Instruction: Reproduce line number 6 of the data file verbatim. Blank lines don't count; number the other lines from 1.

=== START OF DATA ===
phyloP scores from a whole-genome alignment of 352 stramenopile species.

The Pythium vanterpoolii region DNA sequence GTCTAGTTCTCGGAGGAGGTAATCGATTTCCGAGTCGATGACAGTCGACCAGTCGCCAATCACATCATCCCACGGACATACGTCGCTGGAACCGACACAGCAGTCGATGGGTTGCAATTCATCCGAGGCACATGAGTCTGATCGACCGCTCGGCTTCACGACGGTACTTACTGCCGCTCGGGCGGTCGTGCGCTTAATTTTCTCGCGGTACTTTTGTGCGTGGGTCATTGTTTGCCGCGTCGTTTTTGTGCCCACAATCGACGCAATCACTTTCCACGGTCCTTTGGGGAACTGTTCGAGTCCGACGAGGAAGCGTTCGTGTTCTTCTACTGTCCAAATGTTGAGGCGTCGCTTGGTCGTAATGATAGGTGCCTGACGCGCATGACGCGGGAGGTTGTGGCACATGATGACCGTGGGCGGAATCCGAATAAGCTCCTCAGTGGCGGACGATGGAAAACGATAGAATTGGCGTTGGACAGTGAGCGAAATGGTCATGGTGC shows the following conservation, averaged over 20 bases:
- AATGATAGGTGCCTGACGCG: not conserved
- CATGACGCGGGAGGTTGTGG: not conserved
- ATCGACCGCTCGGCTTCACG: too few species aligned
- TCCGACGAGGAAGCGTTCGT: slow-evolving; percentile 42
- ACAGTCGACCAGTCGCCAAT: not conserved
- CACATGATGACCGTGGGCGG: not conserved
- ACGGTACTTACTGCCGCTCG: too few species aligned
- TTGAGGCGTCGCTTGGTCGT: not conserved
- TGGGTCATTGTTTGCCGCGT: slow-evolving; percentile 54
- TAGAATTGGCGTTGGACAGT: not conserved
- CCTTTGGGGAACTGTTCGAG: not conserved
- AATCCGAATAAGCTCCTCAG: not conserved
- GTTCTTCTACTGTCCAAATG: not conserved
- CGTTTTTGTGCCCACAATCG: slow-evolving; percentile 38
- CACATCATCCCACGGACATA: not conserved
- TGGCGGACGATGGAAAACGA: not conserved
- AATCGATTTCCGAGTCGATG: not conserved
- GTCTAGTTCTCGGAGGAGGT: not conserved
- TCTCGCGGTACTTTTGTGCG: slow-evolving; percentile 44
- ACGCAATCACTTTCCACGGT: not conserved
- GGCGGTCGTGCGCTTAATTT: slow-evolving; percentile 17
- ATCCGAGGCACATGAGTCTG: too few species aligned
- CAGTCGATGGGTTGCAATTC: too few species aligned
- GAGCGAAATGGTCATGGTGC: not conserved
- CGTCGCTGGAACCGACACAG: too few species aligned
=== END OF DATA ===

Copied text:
- TCCGACGAGGAAGCGTTCGT: slow-evolving; percentile 42